The action takes place in London in nineteen eighty-four. Europe is then called Oceania and is in war with Eurasia and Eastasia. The background is a poor London, a city of Oceania. Oceania is ruled by Big Brother, and beneath him are the Inner Party, the Outer Party and the proles. There is INGSOC (English Socialism). Only the Inner Party is very rich. A big part of the inhabitants lives in outskirts of London. They're called the proles, the only people who aren't watched by telescreens. They're 85% of the whole population of London. Big Brother is very powerful and he watches everybody by telescreens all the time. It's a real hell for the people who live in London. They may not think, because Big Brother is always right. If he tells you 2 and 2 make 5, then 2 and 2 make 5. He can change it whenever he likes to, and whatever he says, he is right. The past is manipulated and the people are brainwashed to love BB and hate Emmanuel Goldstein. Emmanuel is shown at the two minutes hate. There's even "thought crime". You're not allowed to think different, if you do you will get arrested by the thought police. Then you'll be vaporised. You can't speak to anybody, because you can't trust anyone. A lot of people spy for Big Brother and the Inner Party. Big Brother tries to make communication impossible with a new language: newspeak. It's a language that has as few words as possible so that people can't really communicate. To have sex is also forbidden by Big Brother. The story is science fiction and hasn't a historical background. The things happen in the future, because 1984 is 35 years after the book is written.
The main characters are
Winston Smith: Round Character
Orwell named his hero after Winston Churchill, England's great leader during World War II. He added a common last name: Smith. He is 39 years old. Works practically his whole life at the Ministry of Truth. There he rewrites the history. He gets into a love affair with Julia, wich is against the rules of The Party. His first rebellion act is writing in his diary. He hasn't got a past and in some ways he hasn't got a future to. He has an inconstant mind and he endures a character development. (might be a personalisation of Orwell) To my mind Winston is a sort of hero, because he is aware of the danger that he has encountered. So for example he knew it from the very beginning of that his diary would be found. And as one can see the things that are written in this book (that freedom is to say that two and two makes four) are later used against him. He also knew that the Thought Police would disclose his illegal love affair that was an act of revolution. But nevertheless he is some kind of naive. He opened his mind to O'Brien before he was sure that he is also against the Party.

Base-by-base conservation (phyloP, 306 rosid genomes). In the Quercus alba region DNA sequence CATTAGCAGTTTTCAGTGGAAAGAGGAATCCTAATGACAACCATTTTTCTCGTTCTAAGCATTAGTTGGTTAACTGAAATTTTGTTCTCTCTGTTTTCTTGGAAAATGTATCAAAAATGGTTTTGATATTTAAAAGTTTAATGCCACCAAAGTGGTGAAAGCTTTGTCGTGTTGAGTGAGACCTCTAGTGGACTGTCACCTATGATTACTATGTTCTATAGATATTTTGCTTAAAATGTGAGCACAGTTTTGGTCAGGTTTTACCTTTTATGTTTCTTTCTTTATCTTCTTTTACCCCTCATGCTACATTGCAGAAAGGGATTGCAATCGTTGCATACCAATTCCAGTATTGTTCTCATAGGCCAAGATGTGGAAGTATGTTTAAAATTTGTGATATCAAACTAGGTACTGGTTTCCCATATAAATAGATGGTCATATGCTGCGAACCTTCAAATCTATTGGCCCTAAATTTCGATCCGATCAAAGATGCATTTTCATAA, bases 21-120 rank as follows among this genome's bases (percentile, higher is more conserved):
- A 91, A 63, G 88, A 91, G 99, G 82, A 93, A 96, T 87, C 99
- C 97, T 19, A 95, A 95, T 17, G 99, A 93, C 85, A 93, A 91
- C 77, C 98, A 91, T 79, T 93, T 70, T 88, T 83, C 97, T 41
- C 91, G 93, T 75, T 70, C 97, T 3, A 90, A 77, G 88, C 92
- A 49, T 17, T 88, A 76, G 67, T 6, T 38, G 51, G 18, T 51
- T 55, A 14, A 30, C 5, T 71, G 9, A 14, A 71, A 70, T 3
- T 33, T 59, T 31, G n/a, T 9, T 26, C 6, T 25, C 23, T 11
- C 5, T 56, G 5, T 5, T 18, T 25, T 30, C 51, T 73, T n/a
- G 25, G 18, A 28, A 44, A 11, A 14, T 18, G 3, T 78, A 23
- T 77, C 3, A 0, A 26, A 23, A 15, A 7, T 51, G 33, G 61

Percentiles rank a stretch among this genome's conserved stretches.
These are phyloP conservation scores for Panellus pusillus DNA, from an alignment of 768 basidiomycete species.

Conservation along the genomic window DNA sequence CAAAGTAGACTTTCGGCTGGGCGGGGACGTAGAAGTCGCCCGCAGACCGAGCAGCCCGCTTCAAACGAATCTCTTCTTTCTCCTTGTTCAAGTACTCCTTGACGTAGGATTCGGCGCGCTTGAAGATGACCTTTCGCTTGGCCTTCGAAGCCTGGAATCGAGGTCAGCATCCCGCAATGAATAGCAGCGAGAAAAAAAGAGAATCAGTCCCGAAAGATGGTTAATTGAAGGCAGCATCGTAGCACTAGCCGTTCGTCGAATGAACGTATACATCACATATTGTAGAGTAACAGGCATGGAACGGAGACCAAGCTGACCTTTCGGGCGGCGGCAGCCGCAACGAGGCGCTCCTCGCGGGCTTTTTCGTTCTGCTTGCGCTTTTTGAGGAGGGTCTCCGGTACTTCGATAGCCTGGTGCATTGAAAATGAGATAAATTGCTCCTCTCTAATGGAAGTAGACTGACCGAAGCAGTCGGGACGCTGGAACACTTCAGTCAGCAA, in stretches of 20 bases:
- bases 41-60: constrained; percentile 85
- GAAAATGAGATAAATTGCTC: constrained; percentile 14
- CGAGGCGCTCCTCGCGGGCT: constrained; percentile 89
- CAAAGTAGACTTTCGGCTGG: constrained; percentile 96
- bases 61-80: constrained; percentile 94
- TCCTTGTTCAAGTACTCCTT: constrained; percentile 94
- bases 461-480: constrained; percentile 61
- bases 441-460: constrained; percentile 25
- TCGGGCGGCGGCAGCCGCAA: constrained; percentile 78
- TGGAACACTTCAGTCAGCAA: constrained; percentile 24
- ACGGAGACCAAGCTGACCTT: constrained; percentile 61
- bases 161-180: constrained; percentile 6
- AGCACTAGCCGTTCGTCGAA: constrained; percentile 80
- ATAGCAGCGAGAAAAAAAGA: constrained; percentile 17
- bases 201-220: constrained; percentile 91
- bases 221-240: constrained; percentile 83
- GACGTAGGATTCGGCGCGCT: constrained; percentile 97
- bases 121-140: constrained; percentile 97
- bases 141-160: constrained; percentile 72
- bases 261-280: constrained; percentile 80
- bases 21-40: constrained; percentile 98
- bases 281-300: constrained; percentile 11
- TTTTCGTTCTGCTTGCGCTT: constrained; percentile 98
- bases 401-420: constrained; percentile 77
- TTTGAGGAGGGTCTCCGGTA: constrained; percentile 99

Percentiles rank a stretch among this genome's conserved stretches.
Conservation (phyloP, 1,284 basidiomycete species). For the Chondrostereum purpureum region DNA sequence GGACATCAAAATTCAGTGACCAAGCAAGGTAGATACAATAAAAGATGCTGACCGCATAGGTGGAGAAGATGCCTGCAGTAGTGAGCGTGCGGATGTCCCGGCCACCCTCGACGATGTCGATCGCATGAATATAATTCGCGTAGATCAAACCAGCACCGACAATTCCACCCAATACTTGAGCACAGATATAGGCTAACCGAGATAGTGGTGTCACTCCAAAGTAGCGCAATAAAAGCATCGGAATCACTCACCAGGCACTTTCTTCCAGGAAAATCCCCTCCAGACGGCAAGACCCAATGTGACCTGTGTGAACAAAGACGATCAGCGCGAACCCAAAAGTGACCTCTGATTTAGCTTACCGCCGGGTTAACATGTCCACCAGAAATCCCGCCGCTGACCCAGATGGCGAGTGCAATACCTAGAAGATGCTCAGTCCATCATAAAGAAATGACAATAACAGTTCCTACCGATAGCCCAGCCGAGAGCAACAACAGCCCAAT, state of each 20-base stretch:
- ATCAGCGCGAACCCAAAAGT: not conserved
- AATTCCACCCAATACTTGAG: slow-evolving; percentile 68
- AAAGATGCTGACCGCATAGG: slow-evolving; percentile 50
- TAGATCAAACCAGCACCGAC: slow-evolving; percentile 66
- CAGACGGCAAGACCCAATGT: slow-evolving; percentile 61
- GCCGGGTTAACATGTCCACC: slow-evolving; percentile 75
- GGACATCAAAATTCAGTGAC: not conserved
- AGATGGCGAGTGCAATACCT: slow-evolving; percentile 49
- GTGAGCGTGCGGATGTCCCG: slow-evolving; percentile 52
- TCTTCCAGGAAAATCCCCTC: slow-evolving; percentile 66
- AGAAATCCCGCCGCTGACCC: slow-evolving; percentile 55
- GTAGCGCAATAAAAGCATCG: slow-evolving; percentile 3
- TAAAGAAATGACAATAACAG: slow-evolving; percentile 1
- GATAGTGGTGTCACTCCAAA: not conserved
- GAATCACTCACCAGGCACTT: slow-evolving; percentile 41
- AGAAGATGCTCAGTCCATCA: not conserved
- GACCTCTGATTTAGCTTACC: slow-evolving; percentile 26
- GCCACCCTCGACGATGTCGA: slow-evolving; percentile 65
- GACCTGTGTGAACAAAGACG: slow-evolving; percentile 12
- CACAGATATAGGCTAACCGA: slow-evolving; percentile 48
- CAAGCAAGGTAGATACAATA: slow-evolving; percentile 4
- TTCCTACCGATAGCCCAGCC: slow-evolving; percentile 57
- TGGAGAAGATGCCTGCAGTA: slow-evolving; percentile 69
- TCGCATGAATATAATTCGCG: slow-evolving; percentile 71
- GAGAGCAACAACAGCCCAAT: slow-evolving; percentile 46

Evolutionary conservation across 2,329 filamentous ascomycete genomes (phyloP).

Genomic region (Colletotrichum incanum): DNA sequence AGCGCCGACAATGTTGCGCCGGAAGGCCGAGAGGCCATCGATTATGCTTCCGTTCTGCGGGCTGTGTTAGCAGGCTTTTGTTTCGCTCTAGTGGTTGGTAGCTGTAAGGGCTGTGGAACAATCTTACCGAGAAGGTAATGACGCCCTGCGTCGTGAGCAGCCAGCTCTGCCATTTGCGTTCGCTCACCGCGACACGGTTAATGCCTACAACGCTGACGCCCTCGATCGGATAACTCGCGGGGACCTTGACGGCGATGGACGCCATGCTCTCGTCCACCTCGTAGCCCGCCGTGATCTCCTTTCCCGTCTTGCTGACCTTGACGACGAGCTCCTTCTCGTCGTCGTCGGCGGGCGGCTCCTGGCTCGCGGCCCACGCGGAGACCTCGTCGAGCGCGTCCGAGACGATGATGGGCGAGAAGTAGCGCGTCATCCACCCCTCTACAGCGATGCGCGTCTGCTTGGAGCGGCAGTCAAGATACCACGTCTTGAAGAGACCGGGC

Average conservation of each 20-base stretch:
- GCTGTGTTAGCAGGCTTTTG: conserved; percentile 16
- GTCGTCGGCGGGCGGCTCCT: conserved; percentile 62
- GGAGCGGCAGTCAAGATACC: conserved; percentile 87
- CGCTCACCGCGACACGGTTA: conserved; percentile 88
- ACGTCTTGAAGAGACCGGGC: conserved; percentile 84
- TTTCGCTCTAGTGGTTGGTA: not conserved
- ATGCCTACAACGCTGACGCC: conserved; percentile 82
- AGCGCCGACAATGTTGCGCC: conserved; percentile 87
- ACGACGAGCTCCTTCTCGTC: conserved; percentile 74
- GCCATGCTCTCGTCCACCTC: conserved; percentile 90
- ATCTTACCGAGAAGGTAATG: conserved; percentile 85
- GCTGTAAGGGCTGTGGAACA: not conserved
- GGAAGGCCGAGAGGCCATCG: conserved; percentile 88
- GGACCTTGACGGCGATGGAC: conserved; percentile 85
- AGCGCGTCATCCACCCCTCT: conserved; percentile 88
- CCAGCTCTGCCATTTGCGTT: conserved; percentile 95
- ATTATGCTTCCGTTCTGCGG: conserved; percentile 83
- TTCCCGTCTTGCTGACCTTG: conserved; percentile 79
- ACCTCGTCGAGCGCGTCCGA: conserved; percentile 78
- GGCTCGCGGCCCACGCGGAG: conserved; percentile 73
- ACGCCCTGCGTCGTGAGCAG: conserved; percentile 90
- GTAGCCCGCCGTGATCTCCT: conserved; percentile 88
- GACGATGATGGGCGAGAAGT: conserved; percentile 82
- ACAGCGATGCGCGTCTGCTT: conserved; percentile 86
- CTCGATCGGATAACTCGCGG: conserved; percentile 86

Julia: Round Character
Julia is a women around 25, and she works in a special department of the Minitrue, producing cheap Pornography for the proles. She had already a couple of illegal love affairs. Unlike Winston, she basically a simple woman, something of a lightweight who loves her man and uses sex for fun as well as for rebellion. She is perfectly willing to accept the overnight changes in Oceania's history and doesn't trouble her pretty head about it. If Big Brother says black is white, fine. If he says two and two make five, no problem. She may not buy the Party line, but it doesn't trouble her. She falls asleep over Winston's reading of the treasured book by Goldstein. Orwell draws Winston's love object lovingly. Julia is all woman, sharp and funny as she is attractive, but she may also be a reflection of the author's somewhat limited view of the opposite sex. She has rebellious thoughts against the regime.